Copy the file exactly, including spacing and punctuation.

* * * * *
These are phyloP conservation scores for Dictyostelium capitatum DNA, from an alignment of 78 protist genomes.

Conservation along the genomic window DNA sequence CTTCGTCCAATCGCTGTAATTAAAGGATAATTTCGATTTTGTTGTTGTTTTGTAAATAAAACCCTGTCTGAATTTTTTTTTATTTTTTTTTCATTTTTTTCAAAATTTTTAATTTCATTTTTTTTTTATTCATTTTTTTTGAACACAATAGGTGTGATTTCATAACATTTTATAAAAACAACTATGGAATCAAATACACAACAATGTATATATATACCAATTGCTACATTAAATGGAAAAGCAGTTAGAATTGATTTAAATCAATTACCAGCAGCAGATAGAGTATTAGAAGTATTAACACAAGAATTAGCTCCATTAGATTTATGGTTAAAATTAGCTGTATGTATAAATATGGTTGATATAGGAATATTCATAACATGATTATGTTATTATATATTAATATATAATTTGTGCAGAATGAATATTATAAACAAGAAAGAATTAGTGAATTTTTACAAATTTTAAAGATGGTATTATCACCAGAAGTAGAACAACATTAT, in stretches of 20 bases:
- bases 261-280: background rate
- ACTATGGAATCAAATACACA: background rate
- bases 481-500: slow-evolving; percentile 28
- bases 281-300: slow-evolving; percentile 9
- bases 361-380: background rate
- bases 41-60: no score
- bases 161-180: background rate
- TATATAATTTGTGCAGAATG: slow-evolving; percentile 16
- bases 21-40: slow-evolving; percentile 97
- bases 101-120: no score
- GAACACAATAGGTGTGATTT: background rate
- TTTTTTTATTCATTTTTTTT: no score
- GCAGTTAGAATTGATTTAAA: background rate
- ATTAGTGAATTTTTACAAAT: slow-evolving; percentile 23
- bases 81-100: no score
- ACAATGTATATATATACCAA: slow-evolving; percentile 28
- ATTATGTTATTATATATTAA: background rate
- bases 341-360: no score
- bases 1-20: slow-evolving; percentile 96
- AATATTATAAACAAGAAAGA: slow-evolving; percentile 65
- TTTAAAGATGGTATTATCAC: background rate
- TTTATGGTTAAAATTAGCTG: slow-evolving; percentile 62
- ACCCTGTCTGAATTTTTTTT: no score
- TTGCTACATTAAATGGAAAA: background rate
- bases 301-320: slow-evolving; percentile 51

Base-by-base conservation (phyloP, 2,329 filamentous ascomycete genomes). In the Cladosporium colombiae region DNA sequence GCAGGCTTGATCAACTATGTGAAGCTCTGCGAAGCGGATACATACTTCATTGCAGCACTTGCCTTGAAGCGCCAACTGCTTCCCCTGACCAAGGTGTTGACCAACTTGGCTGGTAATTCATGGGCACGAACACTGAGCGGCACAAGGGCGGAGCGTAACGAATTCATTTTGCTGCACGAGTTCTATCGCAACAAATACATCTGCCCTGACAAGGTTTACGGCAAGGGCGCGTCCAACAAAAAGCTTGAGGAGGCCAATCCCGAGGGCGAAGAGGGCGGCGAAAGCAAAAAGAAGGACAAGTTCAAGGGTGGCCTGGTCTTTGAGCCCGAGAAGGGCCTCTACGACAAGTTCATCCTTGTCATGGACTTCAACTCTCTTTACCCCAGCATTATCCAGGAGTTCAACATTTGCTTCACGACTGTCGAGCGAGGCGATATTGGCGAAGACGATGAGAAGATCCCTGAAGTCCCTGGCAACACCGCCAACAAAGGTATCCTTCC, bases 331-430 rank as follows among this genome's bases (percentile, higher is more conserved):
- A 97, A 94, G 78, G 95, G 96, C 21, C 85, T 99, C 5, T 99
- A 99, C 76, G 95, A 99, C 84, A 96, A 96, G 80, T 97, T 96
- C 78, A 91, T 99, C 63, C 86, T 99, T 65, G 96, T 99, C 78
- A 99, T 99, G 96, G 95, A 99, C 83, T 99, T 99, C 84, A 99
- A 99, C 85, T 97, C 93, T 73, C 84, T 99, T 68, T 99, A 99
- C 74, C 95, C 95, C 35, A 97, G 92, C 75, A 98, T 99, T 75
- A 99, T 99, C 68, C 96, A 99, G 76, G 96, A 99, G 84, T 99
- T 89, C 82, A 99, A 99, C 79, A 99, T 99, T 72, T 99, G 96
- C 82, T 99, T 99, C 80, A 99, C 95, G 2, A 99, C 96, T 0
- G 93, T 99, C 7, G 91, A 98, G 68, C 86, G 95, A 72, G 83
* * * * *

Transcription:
These are phyloP conservation scores for Dictyostelium capitatum DNA, from an alignment of 78 protist genomes.

Conservation along the genomic window DNA sequence CTTCGTCCAATCGCTGTAATTAAAGGATAATTTCGATTTTGTTGTTGTTTTGTAAATAAAACCCTGTCTGAATTTTTTTTTATTTTTTTTTCATTTTTTTCAAAATTTTTAATTTCATTTTTTTTTTATTCATTTTTTTTGAACACAATAGGTGTGATTTCATAACATTTTATAAAAACAACTATGGAATCAAATACACAACAATGTATATATATACCAATTGCTACATTAAATGGAAAAGCAGTTAGAATTGATTTAAATCAATTACCAGCAGCAGATAGAGTATTAGAAGTATTAACACAAGAATTAGCTCCATTAGATTTATGGTTAAAATTAGCTGTATGTATAAATATGGTTGATATAGGAATATTCATAACATGATTATGTTATTATATATTAATATATAATTTGTGCAGAATGAATATTATAAACAAGAAAGAATTAGTGAATTTTTACAAATTTTAAAGATGGTATTATCACCAGAAGTAGAACAACATTAT, in stretches of 20 bases:
- bases 261-280: background rate
- ACTATGGAATCAAATACACA: background rate
- bases 481-500: slow-evolving; percentile 28
- bases 281-300: slow-evolving; percentile 9
- bases 361-380: background rate
- bases 41-60: no score
- bases 161-180: background rate
- TATATAATTTGTGCAGAATG: slow-evolving; percentile 16
- bases 21-40: slow-evolving; percentile 97
- bases 101-120: no score
- GAACACAATAGGTGTGATTT: background rate
- TTTTTTTATTCATTTTTTTT: no score
- GCAGTTAGAATTGATTTAAA: background rate
- ATTAGTGAATTTTTACAAAT: slow-evolving; percentile 23
- bases 81-100: no score
- ACAATGTATATATATACCAA: slow-evolving; percentile 28
- ATTATGTTATTATATATTAA: background rate
- bases 341-360: no score
- bases 1-20: slow-evolving; percentile 96
- AATATTATAAACAAGAAAGA: slow-evolving; percentile 65
- TTTAAAGATGGTATTATCAC: background rate
- TTTATGGTTAAAATTAGCTG: slow-evolving; percentile 62
- ACCCTGTCTGAATTTTTTTT: no score
- TTGCTACATTAAATGGAAAA: background rate
- bases 301-320: slow-evolving; percentile 51

Base-by-base conservation (phyloP, 2,329 filamentous ascomycete genomes). In the Cladosporium colombiae region DNA sequence GCAGGCTTGATCAACTATGTGAAGCTCTGCGAAGCGGATACATACTTCATTGCAGCACTTGCCTTGAAGCGCCAACTGCTTCCCCTGACCAAGGTGTTGACCAACTTGGCTGGTAATTCATGGGCACGAACACTGAGCGGCACAAGGGCGGAGCGTAACGAATTCATTTTGCTGCACGAGTTCTATCGCAACAAATACATCTGCCCTGACAAGGTTTACGGCAAGGGCGCGTCCAACAAAAAGCTTGAGGAGGCCAATCCCGAGGGCGAAGAGGGCGGCGAAAGCAAAAAGAAGGACAAGTTCAAGGGTGGCCTGGTCTTTGAGCCCGAGAAGGGCCTCTACGACAAGTTCATCCTTGTCATGGACTTCAACTCTCTTTACCCCAGCATTATCCAGGAGTTCAACATTTGCTTCACGACTGTCGAGCGAGGCGATATTGGCGAAGACGATGAGAAGATCCCTGAAGTCCCTGGCAACACCGCCAACAAAGGTATCCTTCC, bases 331-430 rank as follows among this genome's bases (percentile, higher is more conserved):
- A 97, A 94, G 78, G 95, G 96, C 21, C 85, T 99, C 5, T 99
- A 99, C 76, G 95, A 99, C 84, A 96, A 96, G 80, T 97, T 96
- C 78, A 91, T 99, C 63, C 86, T 99, T 65, G 96, T 99, C 78
- A 99, T 99, G 96, G 95, A 99, C 83, T 99, T 99, C 84, A 99
- A 99, C 85, T 97, C 93, T 73, C 84, T 99, T 68, T 99, A 99
- C 74, C 95, C 95, C 35, A 97, G 92, C 75, A 98, T 99, T 75
- A 99, T 99, C 68, C 96, A 99, G 76, G 96, A 99, G 84, T 99
- T 89, C 82, A 99, A 99, C 79, A 99, T 99, T 72, T 99, G 96
- C 82, T 99, T 99, C 80, A 99, C 95, G 2, A 99, C 96, T 0
- G 93, T 99, C 7, G 91, A 98, G 68, C 86, G 95, A 72, G 83